Have your staff inform parents that this is an optimal time to take their children to the restroom. If you implement this strategy, however, be sure that the facilities are clean and well-stocked with toilet paper and antibacterial soap to prevent the transmission of germs. Should parents inquire, tell them the restroom break not only cuts down on fecal accidents, it also reduces the amount of urine in the pool, which saves the disinfectant that should be killing germs.

10. CREATE A SPECIAL POLICY FOR LARGE GROUPS OF YOUNG CHILDREN.

If you allow large groups of small children—from a local day-care center—to use your facility, have a special policy in place to reduce that chances of waterborne illness. First, require the caretakers to undergo RWI training. They should be briefed fully on many of the components listed above. Make sure they know that, just like many day-care centers, your facility does not admit children with diarrhea.

11. POST AND DISTRIBUTE HEALTH INFORMATION.

Don't be afraid to post signage in a conspicuous area before pool entry. The CDC recommends signs that state:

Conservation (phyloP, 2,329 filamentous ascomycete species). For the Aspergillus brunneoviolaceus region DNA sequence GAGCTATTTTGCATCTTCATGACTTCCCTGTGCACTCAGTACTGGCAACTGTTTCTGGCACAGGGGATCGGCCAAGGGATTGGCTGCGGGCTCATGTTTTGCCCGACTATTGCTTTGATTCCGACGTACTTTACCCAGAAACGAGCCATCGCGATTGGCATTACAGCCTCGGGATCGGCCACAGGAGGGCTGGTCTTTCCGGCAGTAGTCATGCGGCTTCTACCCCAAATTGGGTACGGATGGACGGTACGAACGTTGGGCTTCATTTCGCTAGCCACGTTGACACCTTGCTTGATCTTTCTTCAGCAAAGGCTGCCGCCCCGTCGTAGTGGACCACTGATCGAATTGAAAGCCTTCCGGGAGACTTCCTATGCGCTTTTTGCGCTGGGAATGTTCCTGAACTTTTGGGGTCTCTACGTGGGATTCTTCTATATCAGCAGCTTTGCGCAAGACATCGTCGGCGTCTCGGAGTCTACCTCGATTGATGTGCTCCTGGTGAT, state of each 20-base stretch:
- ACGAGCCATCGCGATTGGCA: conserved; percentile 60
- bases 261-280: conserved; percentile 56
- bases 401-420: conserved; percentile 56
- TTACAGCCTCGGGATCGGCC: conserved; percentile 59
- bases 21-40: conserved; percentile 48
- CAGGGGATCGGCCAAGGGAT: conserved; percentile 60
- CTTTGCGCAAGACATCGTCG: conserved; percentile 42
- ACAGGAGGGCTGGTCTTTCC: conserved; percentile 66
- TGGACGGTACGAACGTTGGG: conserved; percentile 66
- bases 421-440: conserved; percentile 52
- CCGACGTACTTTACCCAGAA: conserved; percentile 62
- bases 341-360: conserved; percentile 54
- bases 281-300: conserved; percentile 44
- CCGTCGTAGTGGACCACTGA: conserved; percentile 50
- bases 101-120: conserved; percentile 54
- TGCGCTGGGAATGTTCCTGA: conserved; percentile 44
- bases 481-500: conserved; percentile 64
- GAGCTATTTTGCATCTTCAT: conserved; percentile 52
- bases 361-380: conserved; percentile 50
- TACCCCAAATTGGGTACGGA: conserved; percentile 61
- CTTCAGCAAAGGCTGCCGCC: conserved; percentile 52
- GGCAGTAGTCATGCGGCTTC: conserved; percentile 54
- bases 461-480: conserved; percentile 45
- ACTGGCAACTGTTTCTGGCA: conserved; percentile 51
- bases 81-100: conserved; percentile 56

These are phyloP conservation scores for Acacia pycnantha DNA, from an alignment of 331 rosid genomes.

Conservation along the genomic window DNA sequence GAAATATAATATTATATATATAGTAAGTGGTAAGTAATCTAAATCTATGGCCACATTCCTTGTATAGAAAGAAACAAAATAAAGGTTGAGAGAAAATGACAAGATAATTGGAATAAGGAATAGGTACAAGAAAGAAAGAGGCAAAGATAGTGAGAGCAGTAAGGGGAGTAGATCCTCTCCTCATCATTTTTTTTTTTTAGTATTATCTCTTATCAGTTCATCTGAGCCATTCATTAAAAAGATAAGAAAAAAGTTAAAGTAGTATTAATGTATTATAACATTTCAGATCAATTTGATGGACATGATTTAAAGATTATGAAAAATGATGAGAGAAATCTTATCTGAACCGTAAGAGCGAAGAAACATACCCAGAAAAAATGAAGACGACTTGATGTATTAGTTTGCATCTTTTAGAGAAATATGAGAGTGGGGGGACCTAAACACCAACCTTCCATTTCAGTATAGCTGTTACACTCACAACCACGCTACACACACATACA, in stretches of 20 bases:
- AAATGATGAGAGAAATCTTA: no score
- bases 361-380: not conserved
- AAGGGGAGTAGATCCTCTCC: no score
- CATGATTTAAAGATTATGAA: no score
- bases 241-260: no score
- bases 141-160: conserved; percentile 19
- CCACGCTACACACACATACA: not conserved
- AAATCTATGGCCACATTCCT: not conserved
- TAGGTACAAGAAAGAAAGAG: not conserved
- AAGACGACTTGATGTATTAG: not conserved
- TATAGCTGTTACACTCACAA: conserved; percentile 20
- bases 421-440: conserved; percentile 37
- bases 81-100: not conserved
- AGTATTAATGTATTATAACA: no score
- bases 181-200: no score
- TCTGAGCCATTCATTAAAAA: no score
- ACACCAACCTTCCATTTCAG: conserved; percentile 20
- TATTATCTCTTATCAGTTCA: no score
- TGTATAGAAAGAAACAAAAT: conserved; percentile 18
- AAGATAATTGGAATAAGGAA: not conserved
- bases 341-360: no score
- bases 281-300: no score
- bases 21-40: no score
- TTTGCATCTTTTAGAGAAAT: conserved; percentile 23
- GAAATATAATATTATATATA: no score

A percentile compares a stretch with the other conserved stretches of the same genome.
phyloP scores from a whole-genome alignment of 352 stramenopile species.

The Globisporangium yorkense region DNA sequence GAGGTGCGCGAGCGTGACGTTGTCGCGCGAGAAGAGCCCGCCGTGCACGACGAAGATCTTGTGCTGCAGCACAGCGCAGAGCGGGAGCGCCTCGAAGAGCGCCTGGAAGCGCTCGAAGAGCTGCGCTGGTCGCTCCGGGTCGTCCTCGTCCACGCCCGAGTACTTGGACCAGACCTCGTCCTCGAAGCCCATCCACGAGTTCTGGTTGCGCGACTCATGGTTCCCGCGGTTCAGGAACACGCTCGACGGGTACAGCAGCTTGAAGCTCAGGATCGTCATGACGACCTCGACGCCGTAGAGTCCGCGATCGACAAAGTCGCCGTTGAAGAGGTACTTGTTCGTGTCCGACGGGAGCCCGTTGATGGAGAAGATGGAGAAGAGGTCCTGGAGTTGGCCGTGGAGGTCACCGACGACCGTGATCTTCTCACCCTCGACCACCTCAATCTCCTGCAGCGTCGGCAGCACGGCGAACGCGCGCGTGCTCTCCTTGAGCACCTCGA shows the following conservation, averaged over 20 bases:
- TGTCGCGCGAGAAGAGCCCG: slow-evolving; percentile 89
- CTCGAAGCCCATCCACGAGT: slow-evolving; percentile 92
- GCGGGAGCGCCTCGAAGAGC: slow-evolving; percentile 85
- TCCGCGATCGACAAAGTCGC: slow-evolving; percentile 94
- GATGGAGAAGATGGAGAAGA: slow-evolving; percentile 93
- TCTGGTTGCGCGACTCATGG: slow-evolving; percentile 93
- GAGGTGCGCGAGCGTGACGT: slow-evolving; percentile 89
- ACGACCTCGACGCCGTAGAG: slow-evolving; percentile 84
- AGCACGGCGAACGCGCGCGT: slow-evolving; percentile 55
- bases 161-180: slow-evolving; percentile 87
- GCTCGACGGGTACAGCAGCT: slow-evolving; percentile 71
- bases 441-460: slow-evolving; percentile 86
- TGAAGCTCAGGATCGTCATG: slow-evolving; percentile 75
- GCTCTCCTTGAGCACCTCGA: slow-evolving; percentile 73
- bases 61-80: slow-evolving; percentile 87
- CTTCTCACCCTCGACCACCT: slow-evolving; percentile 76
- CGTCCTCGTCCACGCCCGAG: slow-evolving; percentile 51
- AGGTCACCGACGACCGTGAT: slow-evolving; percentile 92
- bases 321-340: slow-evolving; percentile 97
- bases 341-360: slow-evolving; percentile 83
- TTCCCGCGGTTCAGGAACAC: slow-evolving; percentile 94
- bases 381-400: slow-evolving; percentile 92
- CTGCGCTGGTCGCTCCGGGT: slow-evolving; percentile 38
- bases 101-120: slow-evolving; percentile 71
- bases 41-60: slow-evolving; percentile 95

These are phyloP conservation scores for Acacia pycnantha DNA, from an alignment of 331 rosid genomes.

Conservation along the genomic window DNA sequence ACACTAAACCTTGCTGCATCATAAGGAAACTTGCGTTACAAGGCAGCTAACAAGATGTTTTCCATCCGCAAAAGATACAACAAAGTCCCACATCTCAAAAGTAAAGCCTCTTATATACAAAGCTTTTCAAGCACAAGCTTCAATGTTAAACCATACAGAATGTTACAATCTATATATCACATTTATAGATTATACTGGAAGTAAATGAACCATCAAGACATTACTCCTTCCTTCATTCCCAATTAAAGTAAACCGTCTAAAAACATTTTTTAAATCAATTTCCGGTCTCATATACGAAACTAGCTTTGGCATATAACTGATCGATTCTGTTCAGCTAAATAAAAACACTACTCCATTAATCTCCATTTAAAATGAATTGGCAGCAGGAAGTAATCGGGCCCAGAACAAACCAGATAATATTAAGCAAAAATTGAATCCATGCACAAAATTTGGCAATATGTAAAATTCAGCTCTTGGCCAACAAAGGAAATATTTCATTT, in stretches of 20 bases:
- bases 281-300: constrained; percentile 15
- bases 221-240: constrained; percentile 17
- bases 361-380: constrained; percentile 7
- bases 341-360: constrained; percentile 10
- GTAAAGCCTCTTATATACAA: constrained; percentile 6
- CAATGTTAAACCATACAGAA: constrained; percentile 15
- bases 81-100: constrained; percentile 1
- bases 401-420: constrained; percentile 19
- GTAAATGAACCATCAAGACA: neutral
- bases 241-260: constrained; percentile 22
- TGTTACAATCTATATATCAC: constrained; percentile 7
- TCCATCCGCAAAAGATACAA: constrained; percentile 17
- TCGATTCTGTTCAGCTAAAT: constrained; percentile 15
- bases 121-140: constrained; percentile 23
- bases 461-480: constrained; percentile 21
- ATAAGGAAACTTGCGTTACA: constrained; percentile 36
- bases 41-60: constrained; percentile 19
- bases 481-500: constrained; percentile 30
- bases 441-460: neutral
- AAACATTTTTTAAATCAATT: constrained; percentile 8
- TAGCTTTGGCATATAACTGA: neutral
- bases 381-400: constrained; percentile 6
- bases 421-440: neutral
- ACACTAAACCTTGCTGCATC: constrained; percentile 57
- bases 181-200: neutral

• Don't swim when you have diarrhea.
  • Don't swallow the water.
  • Take your kids to the restroom frequently.

You also should encourage swimmers to shower with soap and water before entering the pool. This helps reduce the outbreaks by removing the invisible fecal matter from the swimmers' bottoms. A quick rinse over a swimsuit with cold water, however, is not going to do much good. Consider having hot showers available to encourage swimmers to give themselves—and their children—a more thorough cleaning before entering the pool.

12. DEVELOP AN OUTBREAK/EMERGENCY RESPONSE PLAN.

No one wants a diarrheal outbreak to occur, but everyone should plan for one. Develop a policy to follow in case you begin getting calls from patrons or the health department launches an investigation. This plan should include a component for keeping the local media and government personnel in the loop.

You also should appoint a spokesperson to ensure there is one voice and one message coming from your facility. It also provides a clear contact person for government agencies, media members and the public to reach. Talk to colleagues who already have gone through a public health crisis. They may have tips on surviving the storm and suggestions on how to handle the media. Whatever you do, do not try to impede the health-department investigation. If your pool was the source of contamination, the investigation can provide insight as to how or why the illness was transmitted. This information leads to better illness prevention strategies that can help everyone. What's more, sometimes the investigation finds a source unrelated to your pool and exonerates your facility.